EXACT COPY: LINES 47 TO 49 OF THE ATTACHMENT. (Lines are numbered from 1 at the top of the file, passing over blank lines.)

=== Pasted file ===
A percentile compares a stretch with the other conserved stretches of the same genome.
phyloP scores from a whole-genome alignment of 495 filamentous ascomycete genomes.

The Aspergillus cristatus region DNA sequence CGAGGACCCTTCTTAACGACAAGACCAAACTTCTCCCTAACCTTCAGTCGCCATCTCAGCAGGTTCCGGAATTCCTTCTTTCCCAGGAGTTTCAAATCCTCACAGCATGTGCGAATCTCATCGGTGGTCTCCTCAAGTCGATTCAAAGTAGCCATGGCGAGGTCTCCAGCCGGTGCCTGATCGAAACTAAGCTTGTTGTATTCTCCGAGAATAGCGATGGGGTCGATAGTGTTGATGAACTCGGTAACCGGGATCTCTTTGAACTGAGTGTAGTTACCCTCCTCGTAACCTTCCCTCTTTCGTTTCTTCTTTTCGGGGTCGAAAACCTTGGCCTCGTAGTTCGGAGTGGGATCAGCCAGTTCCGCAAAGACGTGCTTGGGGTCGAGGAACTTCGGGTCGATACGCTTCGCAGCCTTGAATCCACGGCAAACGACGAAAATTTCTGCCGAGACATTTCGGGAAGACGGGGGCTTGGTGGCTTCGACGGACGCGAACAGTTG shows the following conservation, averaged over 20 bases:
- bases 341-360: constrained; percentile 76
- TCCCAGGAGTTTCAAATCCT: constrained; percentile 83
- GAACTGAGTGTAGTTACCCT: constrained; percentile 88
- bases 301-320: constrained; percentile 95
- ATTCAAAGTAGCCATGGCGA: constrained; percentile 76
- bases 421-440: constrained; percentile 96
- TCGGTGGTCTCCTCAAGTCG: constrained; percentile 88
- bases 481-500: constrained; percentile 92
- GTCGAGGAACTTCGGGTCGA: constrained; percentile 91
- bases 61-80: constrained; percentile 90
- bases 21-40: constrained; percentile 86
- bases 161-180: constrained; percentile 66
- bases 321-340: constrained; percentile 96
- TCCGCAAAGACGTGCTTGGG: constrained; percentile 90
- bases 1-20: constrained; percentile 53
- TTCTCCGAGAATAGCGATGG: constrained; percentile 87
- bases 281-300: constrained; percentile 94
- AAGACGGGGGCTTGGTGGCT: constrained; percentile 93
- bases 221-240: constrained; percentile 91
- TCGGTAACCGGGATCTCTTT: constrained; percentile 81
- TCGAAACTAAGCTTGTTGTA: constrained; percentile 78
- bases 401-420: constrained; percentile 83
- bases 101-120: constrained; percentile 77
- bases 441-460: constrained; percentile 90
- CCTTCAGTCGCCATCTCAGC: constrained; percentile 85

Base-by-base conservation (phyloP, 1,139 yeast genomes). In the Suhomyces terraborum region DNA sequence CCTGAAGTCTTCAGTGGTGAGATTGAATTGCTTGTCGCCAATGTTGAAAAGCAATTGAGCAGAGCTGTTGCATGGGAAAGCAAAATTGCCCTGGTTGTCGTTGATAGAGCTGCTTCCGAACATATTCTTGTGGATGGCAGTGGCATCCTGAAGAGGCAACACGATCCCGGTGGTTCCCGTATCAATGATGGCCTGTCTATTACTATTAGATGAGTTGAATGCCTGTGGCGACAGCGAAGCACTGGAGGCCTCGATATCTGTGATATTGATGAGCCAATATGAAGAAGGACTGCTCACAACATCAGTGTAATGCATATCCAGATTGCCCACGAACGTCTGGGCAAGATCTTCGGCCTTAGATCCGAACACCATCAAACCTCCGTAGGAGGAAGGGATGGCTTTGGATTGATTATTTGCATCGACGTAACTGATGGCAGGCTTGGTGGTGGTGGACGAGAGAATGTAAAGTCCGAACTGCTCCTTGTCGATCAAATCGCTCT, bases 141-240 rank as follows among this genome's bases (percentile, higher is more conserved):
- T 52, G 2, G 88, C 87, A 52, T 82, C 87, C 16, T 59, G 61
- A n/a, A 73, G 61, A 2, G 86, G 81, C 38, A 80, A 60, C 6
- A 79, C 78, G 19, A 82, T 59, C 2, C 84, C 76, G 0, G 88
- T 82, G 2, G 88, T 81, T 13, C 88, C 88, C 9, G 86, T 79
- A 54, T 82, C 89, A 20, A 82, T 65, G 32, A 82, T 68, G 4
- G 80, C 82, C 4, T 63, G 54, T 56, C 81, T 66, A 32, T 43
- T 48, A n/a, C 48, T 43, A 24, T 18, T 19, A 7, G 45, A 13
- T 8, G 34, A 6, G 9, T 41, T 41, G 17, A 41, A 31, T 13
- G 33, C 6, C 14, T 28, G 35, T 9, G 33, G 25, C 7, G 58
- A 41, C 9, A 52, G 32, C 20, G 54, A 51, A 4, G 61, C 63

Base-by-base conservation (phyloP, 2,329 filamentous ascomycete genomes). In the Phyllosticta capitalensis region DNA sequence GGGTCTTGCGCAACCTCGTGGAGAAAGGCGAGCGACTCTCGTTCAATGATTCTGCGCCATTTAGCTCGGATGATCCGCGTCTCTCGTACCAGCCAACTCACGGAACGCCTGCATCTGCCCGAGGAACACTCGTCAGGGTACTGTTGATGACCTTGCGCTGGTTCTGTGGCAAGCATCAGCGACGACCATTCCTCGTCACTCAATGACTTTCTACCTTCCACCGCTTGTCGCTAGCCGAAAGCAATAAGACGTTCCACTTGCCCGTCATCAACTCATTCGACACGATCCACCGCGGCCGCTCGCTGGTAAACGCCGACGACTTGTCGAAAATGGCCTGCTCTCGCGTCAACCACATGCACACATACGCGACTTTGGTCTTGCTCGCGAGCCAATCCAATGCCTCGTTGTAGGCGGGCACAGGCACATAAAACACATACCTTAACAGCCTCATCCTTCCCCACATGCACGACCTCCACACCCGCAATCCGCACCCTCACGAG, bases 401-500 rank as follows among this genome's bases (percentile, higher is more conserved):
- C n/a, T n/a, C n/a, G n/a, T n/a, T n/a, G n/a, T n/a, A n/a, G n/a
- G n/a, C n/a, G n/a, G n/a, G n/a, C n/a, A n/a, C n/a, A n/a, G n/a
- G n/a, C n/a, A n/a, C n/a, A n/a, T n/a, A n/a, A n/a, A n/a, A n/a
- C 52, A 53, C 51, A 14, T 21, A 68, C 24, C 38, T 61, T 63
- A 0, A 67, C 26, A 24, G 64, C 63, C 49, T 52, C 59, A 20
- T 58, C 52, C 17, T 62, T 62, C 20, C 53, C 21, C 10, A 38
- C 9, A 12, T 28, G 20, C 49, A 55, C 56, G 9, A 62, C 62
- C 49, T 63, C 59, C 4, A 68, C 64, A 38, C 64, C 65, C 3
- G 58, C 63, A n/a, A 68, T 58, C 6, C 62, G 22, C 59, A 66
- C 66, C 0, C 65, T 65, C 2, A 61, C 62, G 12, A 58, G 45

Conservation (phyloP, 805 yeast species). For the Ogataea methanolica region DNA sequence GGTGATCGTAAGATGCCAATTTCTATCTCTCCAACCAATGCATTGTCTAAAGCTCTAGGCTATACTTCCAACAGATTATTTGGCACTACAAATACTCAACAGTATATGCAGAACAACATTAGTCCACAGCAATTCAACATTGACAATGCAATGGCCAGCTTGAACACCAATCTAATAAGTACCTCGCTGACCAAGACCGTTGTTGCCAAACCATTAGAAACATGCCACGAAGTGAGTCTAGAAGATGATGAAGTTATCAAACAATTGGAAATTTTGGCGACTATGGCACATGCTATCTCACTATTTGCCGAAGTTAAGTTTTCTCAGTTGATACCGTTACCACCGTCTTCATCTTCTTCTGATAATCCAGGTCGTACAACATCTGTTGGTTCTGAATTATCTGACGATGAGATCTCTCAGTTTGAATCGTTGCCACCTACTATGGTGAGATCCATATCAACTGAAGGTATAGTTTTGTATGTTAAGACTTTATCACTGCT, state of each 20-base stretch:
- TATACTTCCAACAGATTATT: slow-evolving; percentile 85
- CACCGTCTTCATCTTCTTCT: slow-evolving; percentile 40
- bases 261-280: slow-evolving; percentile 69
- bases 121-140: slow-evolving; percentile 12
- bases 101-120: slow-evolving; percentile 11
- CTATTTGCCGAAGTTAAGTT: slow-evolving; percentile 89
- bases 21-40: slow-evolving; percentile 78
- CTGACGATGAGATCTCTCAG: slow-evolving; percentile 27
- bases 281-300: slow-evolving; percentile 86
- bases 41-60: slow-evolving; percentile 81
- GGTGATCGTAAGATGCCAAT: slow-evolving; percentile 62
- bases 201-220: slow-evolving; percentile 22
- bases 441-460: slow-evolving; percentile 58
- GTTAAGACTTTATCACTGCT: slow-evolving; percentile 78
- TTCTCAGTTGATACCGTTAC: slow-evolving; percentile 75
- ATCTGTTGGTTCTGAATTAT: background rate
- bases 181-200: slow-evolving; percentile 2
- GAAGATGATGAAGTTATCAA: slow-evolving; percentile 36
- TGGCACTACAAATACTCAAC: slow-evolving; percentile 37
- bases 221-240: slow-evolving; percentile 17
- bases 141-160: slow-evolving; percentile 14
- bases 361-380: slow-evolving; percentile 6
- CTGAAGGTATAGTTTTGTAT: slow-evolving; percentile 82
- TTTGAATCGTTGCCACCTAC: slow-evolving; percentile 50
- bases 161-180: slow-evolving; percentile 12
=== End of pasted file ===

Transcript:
- C 9, A 12, T 28, G 20, C 49, A 55, C 56, G 9, A 62, C 62
- C 49, T 63, C 59, C 4, A 68, C 64, A 38, C 64, C 65, C 3
- G 58, C 63, A n/a, A 68, T 58, C 6, C 62, G 22, C 59, A 66